This is the seventh hat I have knit for Emily’s Year of the hat. For some reason I keep knitting gnome hats. A repressed childhood maybe? A second childhood? No clue but I should probably stop as I am behind the schedule (it is August, the 8th month) and while adults may think they are cute, it’s hard to say what kids think of them.
Occassionally my life has a tendency to turn itself upside down. This past month was one of those times. The early days of June were great (other than that beastly 103 degree day), garden coming up, knitting projects progressing, all well with my world. And then everything shifted.
My old car, 11 years old and putt putting along just fine, was sitting parked at the curb, minding its own business when a taxicab driver ‘lost focus’ while speeding on a residential street. The result was he turned into my parked car, hitting it from the side, and driving it 27 feet from the impact. Wow. Think about it. 27 feet is a long way for a car in park to be tossed by an impact.
Another small fact. This is one half block from an elementary school. Was the driver texting? reaching for papers? Was it worth it? Thank goodness it was my car, and not someone’s irreplacable child.
As it was, I spent the next several weeks running 2 stores and shopping for a replacement car by bus. Not much fun. I think arguing with the insurance industry just added a je ne sais quoi to the entire experience. I’ve lost my “good driver’s rate” for the next 3 years and will have to pay higher premiums.
The hardest thing has been to try to keep prospective. Yes, my old car was unique. Yes, I loved that car. Yes, people were amused because an avid tree hugger also had the strange habit of telling strangers “I love this car” while patting it on the hood. But still, it was only a car. Thank heavens. So now everyone slow down, because if you are very lucky the 30 seconds you think you are saving in your busy life by speeding/texting/losing focus may only ruin a middle aged woman’s month, and not your own and someone else’s life.
Spring has been a little slow, we all admit that; but color is lurking where you don’t expect it. Here is a shot of the mural on our building that was finished last year. Occassionally it is good to just stop, and look around you. Instead of lists of things to be done, projects not completed to your satisfaction, small irritants and other ephemeral nothings, you see color and joy. There are tulips still blooming; birds calling in the bushes; a child’s wide grin. It is enough to make us all a little more satisfied with our lives if we let it.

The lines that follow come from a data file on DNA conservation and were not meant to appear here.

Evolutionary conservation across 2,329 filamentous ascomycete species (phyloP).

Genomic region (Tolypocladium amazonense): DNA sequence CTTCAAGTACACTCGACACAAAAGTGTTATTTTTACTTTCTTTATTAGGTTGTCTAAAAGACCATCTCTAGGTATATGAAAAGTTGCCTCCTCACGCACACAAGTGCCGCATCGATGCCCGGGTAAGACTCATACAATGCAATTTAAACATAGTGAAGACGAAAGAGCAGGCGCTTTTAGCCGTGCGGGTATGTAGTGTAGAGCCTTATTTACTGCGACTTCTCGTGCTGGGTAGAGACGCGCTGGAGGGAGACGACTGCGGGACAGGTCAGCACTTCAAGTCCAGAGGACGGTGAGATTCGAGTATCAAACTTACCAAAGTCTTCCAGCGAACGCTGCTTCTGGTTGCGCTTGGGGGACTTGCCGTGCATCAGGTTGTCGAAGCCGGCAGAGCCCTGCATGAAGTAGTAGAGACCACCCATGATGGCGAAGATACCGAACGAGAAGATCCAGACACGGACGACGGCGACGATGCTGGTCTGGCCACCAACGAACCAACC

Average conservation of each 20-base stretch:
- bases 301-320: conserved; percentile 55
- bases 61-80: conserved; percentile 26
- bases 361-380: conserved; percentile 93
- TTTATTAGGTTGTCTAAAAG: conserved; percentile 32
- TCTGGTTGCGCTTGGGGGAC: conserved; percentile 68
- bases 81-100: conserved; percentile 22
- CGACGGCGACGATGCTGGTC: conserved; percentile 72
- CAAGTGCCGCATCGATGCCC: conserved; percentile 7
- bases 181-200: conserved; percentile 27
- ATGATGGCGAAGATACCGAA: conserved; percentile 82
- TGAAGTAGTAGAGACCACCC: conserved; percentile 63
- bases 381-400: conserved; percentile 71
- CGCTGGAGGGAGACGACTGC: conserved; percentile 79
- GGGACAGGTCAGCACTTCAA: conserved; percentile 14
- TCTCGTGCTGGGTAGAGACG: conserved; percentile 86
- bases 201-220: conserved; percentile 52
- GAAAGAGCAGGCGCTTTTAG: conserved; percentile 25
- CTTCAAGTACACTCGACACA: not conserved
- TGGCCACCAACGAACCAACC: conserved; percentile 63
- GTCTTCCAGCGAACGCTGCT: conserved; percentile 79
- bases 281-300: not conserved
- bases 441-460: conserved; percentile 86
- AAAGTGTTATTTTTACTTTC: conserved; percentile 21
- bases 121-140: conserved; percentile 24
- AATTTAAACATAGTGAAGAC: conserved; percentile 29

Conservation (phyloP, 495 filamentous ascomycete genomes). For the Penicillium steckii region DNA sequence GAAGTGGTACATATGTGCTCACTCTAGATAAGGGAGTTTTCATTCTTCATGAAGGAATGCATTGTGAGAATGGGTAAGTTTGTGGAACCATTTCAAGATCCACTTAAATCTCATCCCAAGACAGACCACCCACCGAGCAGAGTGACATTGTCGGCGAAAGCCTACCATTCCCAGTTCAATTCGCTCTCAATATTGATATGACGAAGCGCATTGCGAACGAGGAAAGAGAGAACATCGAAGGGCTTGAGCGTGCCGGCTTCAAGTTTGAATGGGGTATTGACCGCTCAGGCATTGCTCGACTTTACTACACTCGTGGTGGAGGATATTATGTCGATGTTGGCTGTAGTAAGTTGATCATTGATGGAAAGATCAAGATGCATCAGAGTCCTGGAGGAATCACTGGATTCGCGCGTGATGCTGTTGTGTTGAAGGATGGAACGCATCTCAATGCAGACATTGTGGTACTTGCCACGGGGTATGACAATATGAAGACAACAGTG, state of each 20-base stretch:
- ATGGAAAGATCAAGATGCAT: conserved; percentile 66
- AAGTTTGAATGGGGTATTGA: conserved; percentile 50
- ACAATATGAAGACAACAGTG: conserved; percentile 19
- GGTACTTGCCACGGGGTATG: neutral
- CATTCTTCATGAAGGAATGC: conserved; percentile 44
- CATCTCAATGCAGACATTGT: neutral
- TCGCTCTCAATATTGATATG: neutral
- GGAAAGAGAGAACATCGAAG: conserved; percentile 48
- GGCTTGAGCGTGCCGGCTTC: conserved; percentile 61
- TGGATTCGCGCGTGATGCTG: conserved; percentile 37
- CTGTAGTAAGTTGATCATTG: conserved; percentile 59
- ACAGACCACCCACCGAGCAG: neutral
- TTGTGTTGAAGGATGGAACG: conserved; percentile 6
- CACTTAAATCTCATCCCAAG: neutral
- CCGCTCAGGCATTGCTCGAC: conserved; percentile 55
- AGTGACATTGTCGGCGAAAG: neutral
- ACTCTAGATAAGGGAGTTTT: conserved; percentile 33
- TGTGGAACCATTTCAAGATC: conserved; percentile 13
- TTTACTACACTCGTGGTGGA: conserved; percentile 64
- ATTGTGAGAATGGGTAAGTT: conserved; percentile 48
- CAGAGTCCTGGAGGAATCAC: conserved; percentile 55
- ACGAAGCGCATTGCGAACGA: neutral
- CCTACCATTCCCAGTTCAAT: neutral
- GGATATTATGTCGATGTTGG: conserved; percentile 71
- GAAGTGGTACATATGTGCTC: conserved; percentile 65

We were founded on the best principles available to men: All People are created equal. We may fail sometimes, because we are only human, but America has always tried to do the right thing for her citizens and for the rest of the world. That is what makes us different, and occasionally strong.
Constitutions are the guiding principles we live by. Laws are the interpretation of that constitution. We have a judiciary system that can be asked to dispassionately consider whether a law is unconstitutional. If the law is found to be against our founding principles of equality and justice for all, the judiciary can say so. If people and lawmakers disagree with the judiciary, they can make a new law. And so it goes; our guiding principles inform our laws which regulate our lives.
Right now we come again to a time of decision. Laws can be right or wrong. Time and public opinion slowly test and shape those laws; but a constitution defines us as a people. I urge all my fellow Minnesotans to consider this question carefully.
I, for one, do not want to discriminate against someone’s father or mother, brother or sister, daughter or son, friend or neighbor. I leave that to the laws of our land, and their interpretation. In the hope and promise that our constitution will retain our most inspiring principles: that all men are created equal, The June free class will be the Promise Scarf. I invite you to join me.
One of my favorite people was asked what she wanted out of life and her reply was “red Socks.” Now mind you in today’s world we can ‘fix’ very little: wars occur; friendships and loves rupture; people pass each other in their daily life without making any meaningful contact; hope dwindles, age creeps. We mean to do better, start trying harder, but never seem to quite make a real difference.
However, red socks I can joyfully do. And maybe even remember the joyful feeling and make the next pair unasked and unlooked for. Perhaps that is the difference. Excuse me, I’ve got a project waiting quietly for me while I am on the computer, so I’m off to knit some joy filled red yarn.